Assessment for Amhara in Ethiopia
|Publisher||Minorities at Risk Project|
|Publication Date||31 December 2003|
|Cite as||Minorities at Risk Project, Assessment for Amhara in Ethiopia, 31 December 2003, available at: http://www.refworld.org/docid/469f3a786d.html [accessed 6 December 2016]|
|Disclaimer||This is not a UNHCR publication. UNHCR is not responsible for, nor does it necessarily endorse, its content. Any views expressed are solely those of the author or publisher and do not necessarily reflect those of UNHCR, the United Nations or its Member States.|
Undoubtedly there are a plethora of Amharian organizations which have formed that both work with the Tigrean-dominated EPRDF and in opposition to its power. These organizations remain highly conventional in political practice, but more militant elements have arisen and may have the opportunity to gain influence if repressive activities continue against the Amhara. Self-perceived as the original founders of the Ethiopian nation, the Amhara have to date reacted relatively peacefully towards the EPRDF government; whether this trend continues is likely to be resolved by how much regional autonomy the Amhara gain through Meles Zenawi's stated goal of an ethnically federal democratic state, and perceptions of the necessity of violence to gain acceptable levels of political power.
Before 1991 (in fact dating back to emperorships of the mid-19th century), the Amhara enjoyed a relatively privileged status within Ethiopian society. Under Emperor Haile Selassie, a program of Amharization (i.e., implementation of the Amharic language, culture, religion, and tradition) took place within the country. During the Marxist-Leninist Mengistu regime, the Amharas continued to enjoy their special status. Since the Amhara had long advocated an "indivisible" Greater Ethiopian empire, they were very sensitive about Eritrean nationalist movements and the possibility of further state disintegration. However, even Tigreans (who are most closely related culturally to the Amhara) were trying to break up the country. The Ethiopian People's Revolutionary Party (EPRP), almost exclusively an Amhara organization with between 3000 and 5000 fighters, opposed the creation of Tigrean-led EPRDF. However, the victory of pro-Tigrean TPLF and EPRDF forces over Megistu in the early 1990s brought an end to Amharic ethnic dominance in Ethiopia.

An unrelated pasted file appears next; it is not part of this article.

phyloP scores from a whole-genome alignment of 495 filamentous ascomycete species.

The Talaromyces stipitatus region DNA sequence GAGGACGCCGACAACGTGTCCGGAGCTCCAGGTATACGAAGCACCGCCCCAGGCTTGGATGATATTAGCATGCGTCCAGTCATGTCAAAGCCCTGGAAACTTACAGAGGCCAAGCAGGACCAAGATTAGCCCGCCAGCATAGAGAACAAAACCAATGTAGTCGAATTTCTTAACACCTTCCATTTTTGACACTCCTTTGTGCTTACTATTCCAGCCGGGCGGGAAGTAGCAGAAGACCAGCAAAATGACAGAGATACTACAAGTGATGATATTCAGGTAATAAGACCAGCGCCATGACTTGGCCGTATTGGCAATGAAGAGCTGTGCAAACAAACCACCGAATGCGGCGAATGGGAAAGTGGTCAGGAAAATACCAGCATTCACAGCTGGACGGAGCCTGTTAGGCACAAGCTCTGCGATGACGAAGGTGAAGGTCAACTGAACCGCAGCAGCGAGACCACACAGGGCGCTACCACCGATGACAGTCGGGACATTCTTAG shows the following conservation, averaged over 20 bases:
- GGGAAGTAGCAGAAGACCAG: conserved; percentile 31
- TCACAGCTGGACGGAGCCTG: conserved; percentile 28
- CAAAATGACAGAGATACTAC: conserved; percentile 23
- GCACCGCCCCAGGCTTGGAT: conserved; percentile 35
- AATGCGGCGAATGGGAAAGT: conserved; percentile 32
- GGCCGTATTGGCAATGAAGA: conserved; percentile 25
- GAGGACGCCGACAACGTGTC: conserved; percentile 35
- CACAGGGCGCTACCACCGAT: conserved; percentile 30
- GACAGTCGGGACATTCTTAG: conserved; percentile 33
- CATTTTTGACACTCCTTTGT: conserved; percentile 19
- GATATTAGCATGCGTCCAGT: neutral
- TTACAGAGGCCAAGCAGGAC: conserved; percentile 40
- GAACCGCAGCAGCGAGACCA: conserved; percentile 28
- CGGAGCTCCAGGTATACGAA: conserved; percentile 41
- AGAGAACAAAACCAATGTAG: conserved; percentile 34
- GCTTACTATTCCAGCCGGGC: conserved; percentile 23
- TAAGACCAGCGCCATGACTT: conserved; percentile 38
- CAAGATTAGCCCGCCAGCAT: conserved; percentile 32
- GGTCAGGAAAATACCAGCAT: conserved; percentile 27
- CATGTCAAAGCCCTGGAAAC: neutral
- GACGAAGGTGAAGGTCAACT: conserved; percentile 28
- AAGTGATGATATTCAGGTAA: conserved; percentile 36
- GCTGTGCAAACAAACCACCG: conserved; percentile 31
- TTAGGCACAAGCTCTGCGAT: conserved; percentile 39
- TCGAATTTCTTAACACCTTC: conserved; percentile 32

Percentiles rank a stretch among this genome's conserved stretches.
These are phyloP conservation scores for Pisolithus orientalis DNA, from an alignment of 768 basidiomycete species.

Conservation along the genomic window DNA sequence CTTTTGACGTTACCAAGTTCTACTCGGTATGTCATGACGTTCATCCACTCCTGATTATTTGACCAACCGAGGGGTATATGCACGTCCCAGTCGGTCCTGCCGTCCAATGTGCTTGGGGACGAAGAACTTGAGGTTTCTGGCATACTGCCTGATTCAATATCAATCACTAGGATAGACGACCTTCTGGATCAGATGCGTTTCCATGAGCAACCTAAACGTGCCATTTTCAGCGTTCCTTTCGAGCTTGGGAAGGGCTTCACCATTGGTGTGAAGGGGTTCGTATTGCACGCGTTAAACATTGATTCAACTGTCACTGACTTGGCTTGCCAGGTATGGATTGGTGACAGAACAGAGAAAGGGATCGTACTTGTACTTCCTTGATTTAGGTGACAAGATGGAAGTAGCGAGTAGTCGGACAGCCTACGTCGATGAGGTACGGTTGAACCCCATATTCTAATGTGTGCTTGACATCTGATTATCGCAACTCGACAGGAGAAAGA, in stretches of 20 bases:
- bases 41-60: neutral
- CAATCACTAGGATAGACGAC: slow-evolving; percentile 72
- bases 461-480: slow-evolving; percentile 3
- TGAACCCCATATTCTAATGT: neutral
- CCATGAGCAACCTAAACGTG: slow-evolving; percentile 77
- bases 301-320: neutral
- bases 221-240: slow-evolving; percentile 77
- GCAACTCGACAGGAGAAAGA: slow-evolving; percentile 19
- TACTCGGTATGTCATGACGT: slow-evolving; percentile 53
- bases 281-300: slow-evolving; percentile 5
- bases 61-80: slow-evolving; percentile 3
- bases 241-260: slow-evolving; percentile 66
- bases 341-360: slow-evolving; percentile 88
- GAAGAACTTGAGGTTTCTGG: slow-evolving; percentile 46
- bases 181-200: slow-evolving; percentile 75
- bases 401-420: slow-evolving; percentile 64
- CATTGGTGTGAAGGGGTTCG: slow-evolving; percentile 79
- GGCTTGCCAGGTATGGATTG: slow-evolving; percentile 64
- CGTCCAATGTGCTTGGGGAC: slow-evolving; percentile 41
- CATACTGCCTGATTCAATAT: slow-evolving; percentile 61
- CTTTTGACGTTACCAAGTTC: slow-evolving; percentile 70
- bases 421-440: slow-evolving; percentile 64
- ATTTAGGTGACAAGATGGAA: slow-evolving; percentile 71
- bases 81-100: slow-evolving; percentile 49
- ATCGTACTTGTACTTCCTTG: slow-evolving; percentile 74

The Amhara represent approximately a quarter of Ethiopia's population and are closer in demographics and culture to the dominant Tigreans than other ethnic groups in Ethiopia. The Amharas generally live in the northern highlands of Ethiopia like the Tigreans (REGIONAL = 0), are Ethiopian Orthodox Christian like the Tigreans (CULDIFX4 = 0), and Amharic remains Ethiopia's official language (LANG = 1). Although the Amhara have no explicit political, economic, or cultural restrictions placed upon them by the EPRDF government (POLDIS03 = 0; ECDIS03 = 0), the government has engaged in repression to silence Amhara opposition, including the arrest of many Amhara, show trials, and the use of torture for intimidation, as well as land dispossession and forced resettlement (REP0101-03 = 1; REP 1102 = 1, REP1003 = 1, REP1103 = 1; REP1203 = 1).
While no Amharic rebellion has been reported since the civil war of the late 1980s/early 1990s (REB99-03 = 0), organized protest is clearly not allowed by the EPRDF and has been restricted to rallies of the Amhara National Democratic Movement (PROT00 = 3, and PROT01-03 = 1). The ANDM remains closely affiliated with the EPRDF, but the Amhara have also organized opposition organizations such as the Ethiopian Democratic Union, AAPO--the All-Amhara Peoples Organization that has recently changed into the All Ethiopian Unity Party (AEUP), and the Ethiopian People's Revolutionary Party (EPRP), a radical leftist group opposed to EPRDF leadership with an almost exclusive Amharian membership.
Debbede, Girma, The State and Development in Ethiopia. 1992. New Jersey and London: Humanities Press.
Keesing's Contemporary Archive, Keesing's Record of World Events. Annual. London: Longman Group Ltd.
Keller, Edmond, ARemaking the Ethiopian State. in I. William Zartman ed. 1995. Collapsed States: The Disintegration and Restoration of Legitimate Authority. London: Lynne Rienner Publishers.
Krylow, Alexander. AEthnic Factors in Post-Mengistu Ethiopia, in Zegeye and Pausewang eds. 1994. Ethiopia in Change.
Minorities Rights Group. 1989. World Directory of Minorities, St. James International Reference. Chicago and London: St. James Press.
Zegeye, Abebe and Siegfried Pausewang. eds. 1994. Ethiopia in Change: Peasantry, Nationalism, and Democracy., London and New York: British Academic Press.
Reuters World Service via Nexus/Lexus search